Just as in Italy, also in Niger the administration of justice has fallen under very uncertain times. In fact, of the 1,114 people we found in the prison of Niamey at the end of November 2014, only 411 had a final sentence. None of the male inmates were working or going to school; few speak or understand French, the official language of Niger. Even the mosque, usually incredibly immaculate even in the poorest countries, reflects the dire situation of the dramatic overcrowding. International cooperation, which is rarely interested in prisons, is present with a small project supported by the Belgian government that provides schooling for children and some working activities for women. The Americans have offered financial support for the construction of a prison that would accommodate a thousand people according to U.S. standards. Since the co-financing should be predominantly coming from the local government, it is difficult to imagine a date for the start of work. The women’s section of the prison, and that which host minors, only boys, is significantly better that that of the adults: there are no problems of overpopulation, and almost everyone works at knitting, carpentry, sewing and batik colouring. In the department of minors, we met 27 boys, some ready for a working session, while others were in class to learn how to count in French. In talking to the boys, we gathered that, in many cases, the validation of the arrests takes place without any kind of legal assistance. A little boy candidly confessed to being 12 years old – an age at which in Niger one should not be in prison. It is hoped that the report we made to the timid representatives of the United Nations, who by then had joined our visit, will enable an immediate release of the child.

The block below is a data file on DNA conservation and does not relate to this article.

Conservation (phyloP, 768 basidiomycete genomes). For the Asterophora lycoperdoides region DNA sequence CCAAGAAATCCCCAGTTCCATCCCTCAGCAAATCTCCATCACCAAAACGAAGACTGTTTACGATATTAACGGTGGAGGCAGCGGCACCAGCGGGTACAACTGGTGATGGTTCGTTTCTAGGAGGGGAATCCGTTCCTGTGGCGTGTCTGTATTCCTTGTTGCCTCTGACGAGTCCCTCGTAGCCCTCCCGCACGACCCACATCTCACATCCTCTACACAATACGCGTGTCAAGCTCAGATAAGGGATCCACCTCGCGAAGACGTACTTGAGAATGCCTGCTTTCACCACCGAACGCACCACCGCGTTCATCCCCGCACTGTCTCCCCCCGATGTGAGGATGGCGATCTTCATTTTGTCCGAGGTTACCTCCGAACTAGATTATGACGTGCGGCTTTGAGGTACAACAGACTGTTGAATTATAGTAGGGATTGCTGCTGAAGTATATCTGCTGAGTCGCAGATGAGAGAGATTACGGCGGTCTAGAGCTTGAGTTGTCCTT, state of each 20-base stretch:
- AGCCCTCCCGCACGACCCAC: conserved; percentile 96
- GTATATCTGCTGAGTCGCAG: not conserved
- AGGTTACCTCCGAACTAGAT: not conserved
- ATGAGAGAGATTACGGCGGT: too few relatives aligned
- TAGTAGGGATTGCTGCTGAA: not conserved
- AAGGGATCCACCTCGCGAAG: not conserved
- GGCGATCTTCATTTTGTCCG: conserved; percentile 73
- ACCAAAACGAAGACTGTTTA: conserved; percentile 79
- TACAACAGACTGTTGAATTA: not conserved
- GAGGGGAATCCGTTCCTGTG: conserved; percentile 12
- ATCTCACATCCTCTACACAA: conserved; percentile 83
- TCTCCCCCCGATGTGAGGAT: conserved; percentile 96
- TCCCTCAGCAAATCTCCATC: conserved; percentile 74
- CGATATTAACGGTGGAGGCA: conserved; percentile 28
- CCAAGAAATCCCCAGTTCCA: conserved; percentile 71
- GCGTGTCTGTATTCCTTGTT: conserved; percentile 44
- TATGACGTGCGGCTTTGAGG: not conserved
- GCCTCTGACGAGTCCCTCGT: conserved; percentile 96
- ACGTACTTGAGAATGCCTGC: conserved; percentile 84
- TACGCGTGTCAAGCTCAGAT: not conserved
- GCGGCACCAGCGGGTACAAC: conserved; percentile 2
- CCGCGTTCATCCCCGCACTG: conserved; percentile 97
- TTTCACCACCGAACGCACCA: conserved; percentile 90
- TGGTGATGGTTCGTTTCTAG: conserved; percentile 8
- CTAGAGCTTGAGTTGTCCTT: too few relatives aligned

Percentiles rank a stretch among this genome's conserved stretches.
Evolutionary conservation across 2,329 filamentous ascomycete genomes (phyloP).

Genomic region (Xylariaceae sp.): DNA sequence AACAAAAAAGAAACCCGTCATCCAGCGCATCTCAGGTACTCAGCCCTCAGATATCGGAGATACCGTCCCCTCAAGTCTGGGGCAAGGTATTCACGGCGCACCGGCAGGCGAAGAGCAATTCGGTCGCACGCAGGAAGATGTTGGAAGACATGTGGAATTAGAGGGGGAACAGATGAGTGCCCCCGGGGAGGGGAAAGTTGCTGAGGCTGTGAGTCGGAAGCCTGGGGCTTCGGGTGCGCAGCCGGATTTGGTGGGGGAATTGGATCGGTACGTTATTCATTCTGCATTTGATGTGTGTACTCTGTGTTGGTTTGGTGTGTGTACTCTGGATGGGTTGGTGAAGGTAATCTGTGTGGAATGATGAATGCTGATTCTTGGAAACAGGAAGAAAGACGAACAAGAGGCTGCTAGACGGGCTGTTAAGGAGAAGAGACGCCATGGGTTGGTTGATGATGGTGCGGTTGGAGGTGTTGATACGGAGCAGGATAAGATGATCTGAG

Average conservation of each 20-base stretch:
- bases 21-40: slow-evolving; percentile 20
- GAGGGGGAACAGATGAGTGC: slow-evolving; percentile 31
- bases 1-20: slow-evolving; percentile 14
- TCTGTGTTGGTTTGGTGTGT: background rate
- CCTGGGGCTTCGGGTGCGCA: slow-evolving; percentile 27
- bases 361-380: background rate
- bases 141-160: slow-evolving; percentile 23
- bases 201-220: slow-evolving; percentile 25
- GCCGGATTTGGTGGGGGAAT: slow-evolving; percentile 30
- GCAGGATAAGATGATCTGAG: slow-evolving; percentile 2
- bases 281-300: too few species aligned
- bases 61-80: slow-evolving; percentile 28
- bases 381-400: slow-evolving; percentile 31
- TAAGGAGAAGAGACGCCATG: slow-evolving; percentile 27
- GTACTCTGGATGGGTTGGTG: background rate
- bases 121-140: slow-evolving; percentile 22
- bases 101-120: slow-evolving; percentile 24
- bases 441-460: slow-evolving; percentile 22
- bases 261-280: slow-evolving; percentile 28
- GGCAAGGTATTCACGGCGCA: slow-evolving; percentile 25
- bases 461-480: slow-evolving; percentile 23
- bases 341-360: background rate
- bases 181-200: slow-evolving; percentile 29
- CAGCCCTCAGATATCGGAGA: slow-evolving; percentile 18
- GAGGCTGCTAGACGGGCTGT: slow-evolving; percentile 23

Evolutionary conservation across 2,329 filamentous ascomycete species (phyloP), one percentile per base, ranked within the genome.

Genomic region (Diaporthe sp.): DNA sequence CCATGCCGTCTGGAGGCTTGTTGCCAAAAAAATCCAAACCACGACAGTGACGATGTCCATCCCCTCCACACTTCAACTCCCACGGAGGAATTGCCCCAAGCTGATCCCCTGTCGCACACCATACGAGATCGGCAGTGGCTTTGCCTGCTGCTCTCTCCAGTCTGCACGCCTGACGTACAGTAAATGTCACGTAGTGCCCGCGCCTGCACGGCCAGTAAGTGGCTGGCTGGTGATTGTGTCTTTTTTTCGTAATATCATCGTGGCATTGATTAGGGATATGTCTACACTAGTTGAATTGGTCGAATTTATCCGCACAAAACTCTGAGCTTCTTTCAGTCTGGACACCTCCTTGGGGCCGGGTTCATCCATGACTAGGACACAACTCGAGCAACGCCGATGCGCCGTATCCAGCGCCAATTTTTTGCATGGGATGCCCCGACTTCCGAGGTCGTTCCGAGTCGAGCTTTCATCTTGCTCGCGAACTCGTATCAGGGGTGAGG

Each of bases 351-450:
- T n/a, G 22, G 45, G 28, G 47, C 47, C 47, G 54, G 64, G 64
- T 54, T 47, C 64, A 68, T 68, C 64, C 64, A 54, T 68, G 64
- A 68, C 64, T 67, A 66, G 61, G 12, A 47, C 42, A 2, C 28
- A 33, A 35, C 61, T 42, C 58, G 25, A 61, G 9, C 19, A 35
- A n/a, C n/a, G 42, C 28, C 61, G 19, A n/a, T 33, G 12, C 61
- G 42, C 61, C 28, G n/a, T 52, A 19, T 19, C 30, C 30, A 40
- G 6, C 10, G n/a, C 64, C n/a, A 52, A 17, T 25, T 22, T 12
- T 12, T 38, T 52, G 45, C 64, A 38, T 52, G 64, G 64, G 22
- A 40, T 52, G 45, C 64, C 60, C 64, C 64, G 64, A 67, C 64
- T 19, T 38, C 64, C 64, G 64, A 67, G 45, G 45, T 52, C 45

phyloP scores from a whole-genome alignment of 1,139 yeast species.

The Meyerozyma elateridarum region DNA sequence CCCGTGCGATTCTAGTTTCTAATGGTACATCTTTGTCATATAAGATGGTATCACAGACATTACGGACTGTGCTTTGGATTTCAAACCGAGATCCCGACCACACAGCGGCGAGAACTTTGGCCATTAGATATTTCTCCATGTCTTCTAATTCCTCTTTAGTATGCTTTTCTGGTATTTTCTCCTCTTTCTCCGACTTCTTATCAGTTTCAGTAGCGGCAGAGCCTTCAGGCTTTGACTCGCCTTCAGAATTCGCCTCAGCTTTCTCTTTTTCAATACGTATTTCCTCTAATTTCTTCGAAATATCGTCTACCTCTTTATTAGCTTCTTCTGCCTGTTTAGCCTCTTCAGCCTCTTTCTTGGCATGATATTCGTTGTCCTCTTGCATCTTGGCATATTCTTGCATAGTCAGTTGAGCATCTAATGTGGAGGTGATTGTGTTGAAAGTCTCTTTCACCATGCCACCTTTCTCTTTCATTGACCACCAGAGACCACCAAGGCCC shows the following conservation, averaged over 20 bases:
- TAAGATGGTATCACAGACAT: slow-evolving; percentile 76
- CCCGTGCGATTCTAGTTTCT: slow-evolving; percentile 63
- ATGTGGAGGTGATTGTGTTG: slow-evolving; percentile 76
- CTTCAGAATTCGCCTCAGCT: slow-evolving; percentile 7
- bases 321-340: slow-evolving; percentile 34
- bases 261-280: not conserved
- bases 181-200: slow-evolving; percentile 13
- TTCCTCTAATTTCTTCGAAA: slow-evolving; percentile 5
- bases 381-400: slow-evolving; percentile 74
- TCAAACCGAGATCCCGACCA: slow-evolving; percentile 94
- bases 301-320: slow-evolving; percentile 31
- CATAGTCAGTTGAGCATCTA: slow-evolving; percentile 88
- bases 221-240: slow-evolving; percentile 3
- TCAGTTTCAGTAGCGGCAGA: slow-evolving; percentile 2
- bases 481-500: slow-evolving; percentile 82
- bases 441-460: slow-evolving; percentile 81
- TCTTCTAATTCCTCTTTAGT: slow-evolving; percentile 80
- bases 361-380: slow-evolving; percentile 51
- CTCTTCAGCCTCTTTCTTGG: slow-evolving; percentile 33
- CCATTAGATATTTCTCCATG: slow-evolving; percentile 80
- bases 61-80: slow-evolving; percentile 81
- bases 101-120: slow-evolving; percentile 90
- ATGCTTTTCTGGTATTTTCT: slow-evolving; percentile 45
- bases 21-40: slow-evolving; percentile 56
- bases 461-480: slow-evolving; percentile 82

The visit to the prison in Kollo presented a situation radically different from what we found in the capital. The complex, built with the typical mud red earth of central Africa, is organised into four parts: a female section, where there were 24 women in a rather narrow but fairly kept environment, and a male sector divided among “definitives”, those in remand, and State “officials”. Built in 1987 to house 1,500 inmates, at the time of our visit the prison contained 283 people: 161 convicts, including four women and two minors; 124 in remand, including 20 women and one minor. The male detention areas revolve around a central zone where a place for prayers is built, it is usually run by an inmate serving as imam. Unlike the prison of Niamey, here the “mosques” were very well maintained. The rooms host from a minimum of four to a maximum of eight beds that are open from 6.30 am to 7 pm. Here, too, the windows are cracks in the walls. Much of the day is spent outdoors in total indolence, where a paltry single meal a day is served – the rest of an inmate’s energy is guaranteed by food provided by their family. The “officers”, about 30 people indicted or sentenced for crimes against the public administration, are organised as a small community, separate from other prisoners in a much better kept place.